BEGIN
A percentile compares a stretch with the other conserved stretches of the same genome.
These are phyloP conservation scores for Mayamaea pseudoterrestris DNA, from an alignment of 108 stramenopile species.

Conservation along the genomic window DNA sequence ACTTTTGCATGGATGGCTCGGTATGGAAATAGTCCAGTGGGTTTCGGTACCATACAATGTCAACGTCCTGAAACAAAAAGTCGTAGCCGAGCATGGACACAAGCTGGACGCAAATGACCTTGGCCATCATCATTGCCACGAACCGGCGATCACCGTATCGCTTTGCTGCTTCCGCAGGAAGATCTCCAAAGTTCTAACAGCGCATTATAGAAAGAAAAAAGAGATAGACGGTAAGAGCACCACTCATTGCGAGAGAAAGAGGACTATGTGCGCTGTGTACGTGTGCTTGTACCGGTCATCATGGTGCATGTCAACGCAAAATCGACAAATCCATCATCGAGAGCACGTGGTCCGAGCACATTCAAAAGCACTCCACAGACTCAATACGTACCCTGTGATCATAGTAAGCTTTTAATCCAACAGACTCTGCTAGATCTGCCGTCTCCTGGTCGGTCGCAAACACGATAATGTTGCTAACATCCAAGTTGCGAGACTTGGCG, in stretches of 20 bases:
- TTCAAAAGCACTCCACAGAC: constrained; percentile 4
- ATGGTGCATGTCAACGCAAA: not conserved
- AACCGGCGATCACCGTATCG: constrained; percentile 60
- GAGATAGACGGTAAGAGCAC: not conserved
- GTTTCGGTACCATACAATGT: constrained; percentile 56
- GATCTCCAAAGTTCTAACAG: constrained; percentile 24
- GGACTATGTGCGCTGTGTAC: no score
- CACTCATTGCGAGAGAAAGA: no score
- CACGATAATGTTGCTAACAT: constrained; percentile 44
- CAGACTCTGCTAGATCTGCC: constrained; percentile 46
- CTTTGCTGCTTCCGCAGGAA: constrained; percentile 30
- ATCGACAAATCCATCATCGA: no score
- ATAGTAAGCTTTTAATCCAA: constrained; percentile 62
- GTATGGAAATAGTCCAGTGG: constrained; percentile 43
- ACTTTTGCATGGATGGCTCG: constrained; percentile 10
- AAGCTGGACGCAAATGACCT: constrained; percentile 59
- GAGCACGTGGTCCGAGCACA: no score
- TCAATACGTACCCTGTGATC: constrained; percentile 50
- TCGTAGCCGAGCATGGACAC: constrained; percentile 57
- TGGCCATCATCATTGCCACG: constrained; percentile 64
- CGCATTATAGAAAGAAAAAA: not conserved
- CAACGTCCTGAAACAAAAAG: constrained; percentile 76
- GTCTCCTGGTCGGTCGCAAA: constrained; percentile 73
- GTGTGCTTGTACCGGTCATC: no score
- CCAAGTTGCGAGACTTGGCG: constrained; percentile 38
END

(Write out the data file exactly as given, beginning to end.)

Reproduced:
A percentile compares a stretch with the other conserved stretches of the same genome.
These are phyloP conservation scores for Mayamaea pseudoterrestris DNA, from an alignment of 108 stramenopile species.

Conservation along the genomic window DNA sequence ACTTTTGCATGGATGGCTCGGTATGGAAATAGTCCAGTGGGTTTCGGTACCATACAATGTCAACGTCCTGAAACAAAAAGTCGTAGCCGAGCATGGACACAAGCTGGACGCAAATGACCTTGGCCATCATCATTGCCACGAACCGGCGATCACCGTATCGCTTTGCTGCTTCCGCAGGAAGATCTCCAAAGTTCTAACAGCGCATTATAGAAAGAAAAAAGAGATAGACGGTAAGAGCACCACTCATTGCGAGAGAAAGAGGACTATGTGCGCTGTGTACGTGTGCTTGTACCGGTCATCATGGTGCATGTCAACGCAAAATCGACAAATCCATCATCGAGAGCACGTGGTCCGAGCACATTCAAAAGCACTCCACAGACTCAATACGTACCCTGTGATCATAGTAAGCTTTTAATCCAACAGACTCTGCTAGATCTGCCGTCTCCTGGTCGGTCGCAAACACGATAATGTTGCTAACATCCAAGTTGCGAGACTTGGCG, in stretches of 20 bases:
- TTCAAAAGCACTCCACAGAC: constrained; percentile 4
- ATGGTGCATGTCAACGCAAA: not conserved
- AACCGGCGATCACCGTATCG: constrained; percentile 60
- GAGATAGACGGTAAGAGCAC: not conserved
- GTTTCGGTACCATACAATGT: constrained; percentile 56
- GATCTCCAAAGTTCTAACAG: constrained; percentile 24
- GGACTATGTGCGCTGTGTAC: no score
- CACTCATTGCGAGAGAAAGA: no score
- CACGATAATGTTGCTAACAT: constrained; percentile 44
- CAGACTCTGCTAGATCTGCC: constrained; percentile 46
- CTTTGCTGCTTCCGCAGGAA: constrained; percentile 30
- ATCGACAAATCCATCATCGA: no score
- ATAGTAAGCTTTTAATCCAA: constrained; percentile 62
- GTATGGAAATAGTCCAGTGG: constrained; percentile 43
- ACTTTTGCATGGATGGCTCG: constrained; percentile 10
- AAGCTGGACGCAAATGACCT: constrained; percentile 59
- GAGCACGTGGTCCGAGCACA: no score
- TCAATACGTACCCTGTGATC: constrained; percentile 50
- TCGTAGCCGAGCATGGACAC: constrained; percentile 57
- TGGCCATCATCATTGCCACG: constrained; percentile 64
- CGCATTATAGAAAGAAAAAA: not conserved
- CAACGTCCTGAAACAAAAAG: constrained; percentile 76
- GTCTCCTGGTCGGTCGCAAA: constrained; percentile 73
- GTGTGCTTGTACCGGTCATC: no score
- CCAAGTTGCGAGACTTGGCG: constrained; percentile 38